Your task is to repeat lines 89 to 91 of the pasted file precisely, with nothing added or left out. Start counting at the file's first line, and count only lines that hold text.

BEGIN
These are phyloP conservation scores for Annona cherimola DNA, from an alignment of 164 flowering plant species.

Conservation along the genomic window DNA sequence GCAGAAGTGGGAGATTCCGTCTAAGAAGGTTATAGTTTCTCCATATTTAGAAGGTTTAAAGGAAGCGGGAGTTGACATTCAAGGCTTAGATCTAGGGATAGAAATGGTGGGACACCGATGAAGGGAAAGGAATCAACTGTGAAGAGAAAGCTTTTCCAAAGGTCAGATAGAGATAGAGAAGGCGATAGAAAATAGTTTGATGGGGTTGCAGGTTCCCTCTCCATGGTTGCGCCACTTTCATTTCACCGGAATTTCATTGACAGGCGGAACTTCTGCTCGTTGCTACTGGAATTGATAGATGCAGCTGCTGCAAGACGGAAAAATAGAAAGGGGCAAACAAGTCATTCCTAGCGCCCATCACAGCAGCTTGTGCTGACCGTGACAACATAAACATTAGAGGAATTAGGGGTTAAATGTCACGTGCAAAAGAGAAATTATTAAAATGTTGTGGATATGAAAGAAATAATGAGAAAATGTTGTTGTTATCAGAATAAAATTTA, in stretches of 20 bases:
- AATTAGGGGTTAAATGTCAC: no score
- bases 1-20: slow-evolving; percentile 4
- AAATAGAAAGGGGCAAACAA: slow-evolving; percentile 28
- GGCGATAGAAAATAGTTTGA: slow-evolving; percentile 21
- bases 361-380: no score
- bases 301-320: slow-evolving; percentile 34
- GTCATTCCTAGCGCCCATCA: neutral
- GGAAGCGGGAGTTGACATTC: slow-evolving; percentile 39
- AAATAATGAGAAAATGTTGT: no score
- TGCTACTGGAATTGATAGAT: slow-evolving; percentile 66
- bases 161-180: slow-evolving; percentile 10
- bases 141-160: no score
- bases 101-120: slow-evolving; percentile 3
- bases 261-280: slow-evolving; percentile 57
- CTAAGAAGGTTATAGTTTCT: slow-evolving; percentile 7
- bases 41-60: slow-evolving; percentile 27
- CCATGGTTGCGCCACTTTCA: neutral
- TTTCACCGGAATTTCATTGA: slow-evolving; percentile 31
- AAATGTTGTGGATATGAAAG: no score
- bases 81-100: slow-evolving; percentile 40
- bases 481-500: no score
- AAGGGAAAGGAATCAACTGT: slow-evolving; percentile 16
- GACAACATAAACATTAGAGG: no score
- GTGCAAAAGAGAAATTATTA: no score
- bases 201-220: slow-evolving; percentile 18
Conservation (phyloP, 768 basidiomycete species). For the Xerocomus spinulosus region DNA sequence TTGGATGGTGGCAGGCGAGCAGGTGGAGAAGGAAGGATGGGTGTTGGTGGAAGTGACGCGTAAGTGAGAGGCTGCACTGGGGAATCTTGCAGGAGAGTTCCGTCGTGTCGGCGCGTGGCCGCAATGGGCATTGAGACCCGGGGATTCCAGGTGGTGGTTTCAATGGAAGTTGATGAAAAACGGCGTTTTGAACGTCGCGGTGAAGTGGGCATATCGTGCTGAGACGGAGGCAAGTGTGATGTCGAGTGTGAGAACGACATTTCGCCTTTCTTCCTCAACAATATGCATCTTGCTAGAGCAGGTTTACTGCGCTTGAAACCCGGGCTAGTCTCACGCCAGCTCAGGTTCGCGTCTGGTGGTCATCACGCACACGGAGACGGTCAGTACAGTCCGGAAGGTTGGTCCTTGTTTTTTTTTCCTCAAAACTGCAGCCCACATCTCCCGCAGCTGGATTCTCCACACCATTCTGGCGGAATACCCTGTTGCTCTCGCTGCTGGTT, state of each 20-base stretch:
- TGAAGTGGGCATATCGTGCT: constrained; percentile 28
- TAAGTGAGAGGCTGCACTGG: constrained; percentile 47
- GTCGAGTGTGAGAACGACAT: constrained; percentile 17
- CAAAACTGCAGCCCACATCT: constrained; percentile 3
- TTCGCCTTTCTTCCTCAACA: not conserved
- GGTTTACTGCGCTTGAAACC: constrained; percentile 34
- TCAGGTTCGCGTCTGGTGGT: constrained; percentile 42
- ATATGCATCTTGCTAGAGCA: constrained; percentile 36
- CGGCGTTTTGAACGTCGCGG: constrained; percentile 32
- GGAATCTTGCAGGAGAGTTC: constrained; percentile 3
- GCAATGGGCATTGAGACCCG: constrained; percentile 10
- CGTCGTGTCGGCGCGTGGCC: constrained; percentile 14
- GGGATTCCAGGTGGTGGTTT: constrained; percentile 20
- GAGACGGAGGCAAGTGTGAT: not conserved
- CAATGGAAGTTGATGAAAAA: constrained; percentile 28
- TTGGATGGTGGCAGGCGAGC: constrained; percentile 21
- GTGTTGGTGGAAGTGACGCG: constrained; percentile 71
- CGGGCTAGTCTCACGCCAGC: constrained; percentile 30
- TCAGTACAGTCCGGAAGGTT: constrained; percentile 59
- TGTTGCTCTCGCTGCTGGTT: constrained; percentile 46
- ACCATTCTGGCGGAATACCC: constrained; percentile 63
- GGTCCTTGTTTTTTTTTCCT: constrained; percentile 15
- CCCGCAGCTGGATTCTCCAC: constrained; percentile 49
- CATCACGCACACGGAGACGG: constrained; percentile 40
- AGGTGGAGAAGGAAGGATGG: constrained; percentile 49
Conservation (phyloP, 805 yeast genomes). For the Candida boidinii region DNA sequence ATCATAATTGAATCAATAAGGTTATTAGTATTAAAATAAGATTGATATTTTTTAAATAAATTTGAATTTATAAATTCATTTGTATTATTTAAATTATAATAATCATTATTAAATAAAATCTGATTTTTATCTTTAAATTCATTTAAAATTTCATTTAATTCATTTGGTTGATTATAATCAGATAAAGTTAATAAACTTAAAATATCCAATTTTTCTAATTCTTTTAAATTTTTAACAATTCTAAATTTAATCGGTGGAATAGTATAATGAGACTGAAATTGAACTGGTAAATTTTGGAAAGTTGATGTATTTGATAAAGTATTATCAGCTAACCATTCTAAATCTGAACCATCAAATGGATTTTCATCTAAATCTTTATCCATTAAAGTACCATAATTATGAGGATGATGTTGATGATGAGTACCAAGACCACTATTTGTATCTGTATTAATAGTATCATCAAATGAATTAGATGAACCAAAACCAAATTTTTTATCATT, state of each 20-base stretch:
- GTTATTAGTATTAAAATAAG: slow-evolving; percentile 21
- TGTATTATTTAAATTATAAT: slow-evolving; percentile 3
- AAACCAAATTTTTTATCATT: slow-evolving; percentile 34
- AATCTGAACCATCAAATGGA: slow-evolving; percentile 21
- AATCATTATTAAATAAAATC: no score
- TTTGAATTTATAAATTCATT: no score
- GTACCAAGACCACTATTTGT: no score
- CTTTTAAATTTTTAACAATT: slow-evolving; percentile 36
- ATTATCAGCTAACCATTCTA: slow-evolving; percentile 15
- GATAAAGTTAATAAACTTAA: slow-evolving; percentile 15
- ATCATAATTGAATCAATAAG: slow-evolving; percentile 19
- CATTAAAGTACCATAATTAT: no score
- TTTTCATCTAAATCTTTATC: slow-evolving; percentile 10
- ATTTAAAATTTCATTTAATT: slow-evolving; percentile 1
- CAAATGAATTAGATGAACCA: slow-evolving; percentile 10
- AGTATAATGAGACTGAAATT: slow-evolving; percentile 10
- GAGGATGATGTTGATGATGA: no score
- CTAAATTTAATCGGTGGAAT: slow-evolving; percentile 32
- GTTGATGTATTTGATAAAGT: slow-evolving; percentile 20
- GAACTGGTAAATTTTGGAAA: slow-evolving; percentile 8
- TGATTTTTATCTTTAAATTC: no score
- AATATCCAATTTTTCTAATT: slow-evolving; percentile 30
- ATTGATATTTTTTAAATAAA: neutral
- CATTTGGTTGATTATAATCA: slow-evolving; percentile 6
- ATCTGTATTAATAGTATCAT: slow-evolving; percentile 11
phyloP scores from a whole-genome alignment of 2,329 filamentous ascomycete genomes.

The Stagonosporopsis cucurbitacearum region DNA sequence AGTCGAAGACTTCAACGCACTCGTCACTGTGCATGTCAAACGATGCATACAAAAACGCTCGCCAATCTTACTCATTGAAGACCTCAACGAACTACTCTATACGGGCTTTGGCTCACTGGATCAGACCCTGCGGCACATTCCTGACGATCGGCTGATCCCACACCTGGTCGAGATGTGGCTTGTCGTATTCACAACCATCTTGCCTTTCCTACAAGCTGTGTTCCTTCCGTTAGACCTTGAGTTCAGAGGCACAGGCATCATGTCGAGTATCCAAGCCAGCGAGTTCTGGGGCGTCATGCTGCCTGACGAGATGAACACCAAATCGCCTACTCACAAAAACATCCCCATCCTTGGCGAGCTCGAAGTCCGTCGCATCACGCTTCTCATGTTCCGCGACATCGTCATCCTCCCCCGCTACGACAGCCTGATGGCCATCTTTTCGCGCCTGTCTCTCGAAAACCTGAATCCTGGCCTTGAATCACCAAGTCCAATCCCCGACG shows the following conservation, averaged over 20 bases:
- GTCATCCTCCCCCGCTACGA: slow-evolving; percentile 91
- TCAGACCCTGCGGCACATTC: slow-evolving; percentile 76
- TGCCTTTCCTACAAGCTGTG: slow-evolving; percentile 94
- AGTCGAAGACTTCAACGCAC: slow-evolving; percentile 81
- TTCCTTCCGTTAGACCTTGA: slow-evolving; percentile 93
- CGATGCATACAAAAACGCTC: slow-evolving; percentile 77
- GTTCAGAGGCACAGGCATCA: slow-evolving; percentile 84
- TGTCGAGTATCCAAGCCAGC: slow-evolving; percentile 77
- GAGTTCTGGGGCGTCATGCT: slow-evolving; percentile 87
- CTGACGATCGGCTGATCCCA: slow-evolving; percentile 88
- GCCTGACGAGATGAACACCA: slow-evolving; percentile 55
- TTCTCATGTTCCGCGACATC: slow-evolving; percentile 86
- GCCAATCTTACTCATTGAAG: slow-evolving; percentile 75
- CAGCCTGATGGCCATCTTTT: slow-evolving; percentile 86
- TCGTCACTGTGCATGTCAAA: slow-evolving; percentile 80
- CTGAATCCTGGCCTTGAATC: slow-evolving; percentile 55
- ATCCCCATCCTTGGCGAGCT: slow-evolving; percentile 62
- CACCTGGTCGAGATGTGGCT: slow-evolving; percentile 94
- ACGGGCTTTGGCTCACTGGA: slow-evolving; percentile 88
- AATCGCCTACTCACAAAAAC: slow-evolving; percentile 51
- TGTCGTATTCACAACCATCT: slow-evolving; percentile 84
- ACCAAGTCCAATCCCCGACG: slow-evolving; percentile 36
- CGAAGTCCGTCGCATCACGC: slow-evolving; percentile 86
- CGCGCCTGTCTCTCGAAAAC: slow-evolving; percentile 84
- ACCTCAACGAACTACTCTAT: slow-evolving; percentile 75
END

- TGTCGAGTATCCAAGCCAGC: slow-evolving; percentile 77
- GAGTTCTGGGGCGTCATGCT: slow-evolving; percentile 87
- CTGACGATCGGCTGATCCCA: slow-evolving; percentile 88